1. Introduction

Managed languages, such as those targeting the JVM, automatically handle the most common resource: memory.

However, we need to deal with all kinds of resources, not just memory: files, network connections, streams, windows, etc. And, just like memory, those need to be released when no longer needed.

In this article, we’re going to look at how resources can be managed automatically in Kotlin and how it differs from Java’s try-with-resources construct.

If you want to skip the theory, jump straight to the example.

2. Automatic Resource Management

We can distinguish three different phases when working with resources in Java (pseudocode):

resource = acquireResource()
try {
} finally {

If the language or library is responsible for releasing the resource (the finally part), then we call it Automatic Resource Management. Such a feature relieves us from having to remember to free a resource.

Also, since resource management is usually tied to a block scope, if we deal with more than one resource at the same time, they will be always released in the correct order.

In Java, objects that hold a resource and are eligible for automatic resource management implement a specific interface: Closeable for I/O related resources and AutoCloseable.

Also, Java 7 retrofitted the pre-existing Closeable interface to extend AutoCloseable.

Therefore, Kotlin has the same concept of resource holders: that is, objects implementing either Closeable or AutoCloseable.

3. The use Function in Kotlin

To automatically manage resources, some languages have a dedicated construct: Java 7 introduced try-with-resources, for example, while C# has the using keyword.

Sometimes, they offer us a pattern, like RAII in C++. In some other cases, they give us a library method.

Kotlin falls into the latter category.

By design, it doesn’t have a language construct akin to try-with-resources in Java.

Instead, we can find an extension method called use in its standard library.

We’ll look at it in detail later. For now, we just need to know that every resource holder object has the use method that we can invoke.

3.1. How to Use It

A simple example:

val writer = FileWriter("test.txt")
writer.use {

We can invoke the use function on any object which implements AutoCloseable or Closeable, just as with try-with-resources in Java.

The method takes a lambda expression, executes it, and disposes of the resource of (by calling close() on it) whenever execution leaves the block, either normally or with an exception.

So, in this case, after use, the writer is no longer usable, because Kotlin has automatically closed it.

3.2. A Shorter Form

In the example above, for clarity, we used a variable called writer, thus creating a closure.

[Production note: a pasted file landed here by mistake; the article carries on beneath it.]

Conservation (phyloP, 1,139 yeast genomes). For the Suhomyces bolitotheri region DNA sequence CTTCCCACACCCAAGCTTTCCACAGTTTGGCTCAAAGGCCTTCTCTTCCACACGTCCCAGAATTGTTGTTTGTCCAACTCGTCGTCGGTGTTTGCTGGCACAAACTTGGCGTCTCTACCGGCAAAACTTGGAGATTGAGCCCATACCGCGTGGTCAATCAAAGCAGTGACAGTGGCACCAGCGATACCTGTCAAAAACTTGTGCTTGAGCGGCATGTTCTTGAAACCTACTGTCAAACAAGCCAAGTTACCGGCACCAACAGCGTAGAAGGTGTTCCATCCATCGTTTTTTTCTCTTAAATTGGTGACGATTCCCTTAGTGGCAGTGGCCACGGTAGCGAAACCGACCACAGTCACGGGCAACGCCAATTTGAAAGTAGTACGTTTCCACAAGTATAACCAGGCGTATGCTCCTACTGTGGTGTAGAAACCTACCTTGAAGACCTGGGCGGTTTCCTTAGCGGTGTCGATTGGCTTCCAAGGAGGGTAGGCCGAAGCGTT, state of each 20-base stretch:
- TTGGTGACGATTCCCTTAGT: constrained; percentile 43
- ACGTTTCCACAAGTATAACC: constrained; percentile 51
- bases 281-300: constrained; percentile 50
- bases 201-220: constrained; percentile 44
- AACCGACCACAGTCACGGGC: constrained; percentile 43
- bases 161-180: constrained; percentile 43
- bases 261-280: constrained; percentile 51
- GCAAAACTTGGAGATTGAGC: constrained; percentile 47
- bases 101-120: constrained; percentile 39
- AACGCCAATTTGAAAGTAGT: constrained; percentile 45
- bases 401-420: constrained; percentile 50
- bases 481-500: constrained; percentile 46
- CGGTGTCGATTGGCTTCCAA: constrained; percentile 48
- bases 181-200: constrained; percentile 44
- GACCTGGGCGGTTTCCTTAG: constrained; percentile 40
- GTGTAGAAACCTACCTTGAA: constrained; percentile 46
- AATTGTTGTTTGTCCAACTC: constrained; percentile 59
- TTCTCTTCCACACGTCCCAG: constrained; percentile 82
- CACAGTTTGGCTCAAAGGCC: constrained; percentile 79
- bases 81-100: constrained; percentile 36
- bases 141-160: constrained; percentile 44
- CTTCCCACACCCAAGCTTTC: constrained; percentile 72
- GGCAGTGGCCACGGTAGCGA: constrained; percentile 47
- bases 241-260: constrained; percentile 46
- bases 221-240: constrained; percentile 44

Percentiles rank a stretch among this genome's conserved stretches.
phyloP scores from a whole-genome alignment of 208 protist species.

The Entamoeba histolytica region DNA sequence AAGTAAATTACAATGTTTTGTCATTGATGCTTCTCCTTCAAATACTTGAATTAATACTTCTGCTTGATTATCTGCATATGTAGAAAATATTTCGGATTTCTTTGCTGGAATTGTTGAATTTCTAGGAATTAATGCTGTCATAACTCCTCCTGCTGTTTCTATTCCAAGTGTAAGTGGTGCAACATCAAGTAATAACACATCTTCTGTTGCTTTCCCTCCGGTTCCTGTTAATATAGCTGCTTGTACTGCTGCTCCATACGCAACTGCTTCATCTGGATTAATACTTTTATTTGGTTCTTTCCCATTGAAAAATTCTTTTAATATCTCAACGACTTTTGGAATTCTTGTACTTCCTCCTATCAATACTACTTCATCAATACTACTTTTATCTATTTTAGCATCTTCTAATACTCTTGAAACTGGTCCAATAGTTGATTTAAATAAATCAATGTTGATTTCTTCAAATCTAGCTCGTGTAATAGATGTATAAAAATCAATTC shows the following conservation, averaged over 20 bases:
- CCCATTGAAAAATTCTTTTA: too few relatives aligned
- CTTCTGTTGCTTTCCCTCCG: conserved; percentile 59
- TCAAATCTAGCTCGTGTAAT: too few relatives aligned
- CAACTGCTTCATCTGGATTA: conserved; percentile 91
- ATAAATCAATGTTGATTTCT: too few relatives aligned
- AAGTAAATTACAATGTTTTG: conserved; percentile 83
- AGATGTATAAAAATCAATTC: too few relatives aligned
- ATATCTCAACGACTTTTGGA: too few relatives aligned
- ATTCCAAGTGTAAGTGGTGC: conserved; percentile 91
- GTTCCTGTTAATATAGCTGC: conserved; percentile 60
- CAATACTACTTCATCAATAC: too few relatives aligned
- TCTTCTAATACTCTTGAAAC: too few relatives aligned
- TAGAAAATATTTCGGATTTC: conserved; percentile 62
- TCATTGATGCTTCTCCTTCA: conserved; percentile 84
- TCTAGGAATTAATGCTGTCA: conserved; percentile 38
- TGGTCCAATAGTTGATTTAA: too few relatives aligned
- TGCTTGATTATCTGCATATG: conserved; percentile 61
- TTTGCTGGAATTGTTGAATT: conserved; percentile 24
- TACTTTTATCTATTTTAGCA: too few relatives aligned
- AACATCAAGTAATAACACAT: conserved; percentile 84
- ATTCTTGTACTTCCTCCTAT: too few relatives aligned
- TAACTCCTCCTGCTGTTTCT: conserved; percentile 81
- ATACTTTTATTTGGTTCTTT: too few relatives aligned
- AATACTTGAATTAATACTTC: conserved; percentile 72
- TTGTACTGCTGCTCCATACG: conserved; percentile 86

However, use accepts a lambda expression with a single parameterthe object holding the resource:

  .use { w -> w.write("something") }

Inside the block, we can also use the implicit variable it:

  .use { it.write("something") }

So, as we can see, we don’t have to give the object an explicit name. However, it is usually a good idea to be clear rather than writing overly concise code.

3.3. The Definition of use()

Let’s look at the definition of use function in Kotlin, as found in its standard library:

public inline fun <T : Closeable?, R> T.use(block: (T) -> R): R

We can see, in the <T : Closeable?, R> part, that use is defined as an extension function on Java’s Closeable interface.

More about extension methods can be found in our introductory article.

Of course, the use function is documented as part of Kotlin’s standard library.

3.4. Closeable vs AutoCloseable

If we pay closer attention to the example from the previous section, we can see that the use function signature is defined only on the Closeable interface. This is because Kotlin’s standard library targets Java 6.

In Java versions before 7, AutoCloseable didn’t exist and, of course, Closeable didn’t extend it.

In practice, classes that implement AutoCloseable but not Closeable are rare. Still, we may encounter one of them.

In that case, we only have to add a dependency on Kotlin’s extensions for Java 7, 8, or whatever version we’re targeting:


The latest version of the dependency can be found on Maven Central.

That gives us another use extension function defined on the AutoCloseable interface:

public inline fun <T : AutoCloseable?, R> T.use(block: (T) -> R): R

4. Conclusion

In this tutorial, we’ve seen how a simple extension function in Kotlin’s standard library is all that we need to manage all kinds of resources known to the JVM automatically.

The implementation of all these examples and code snippets can be found in the GitHub project.

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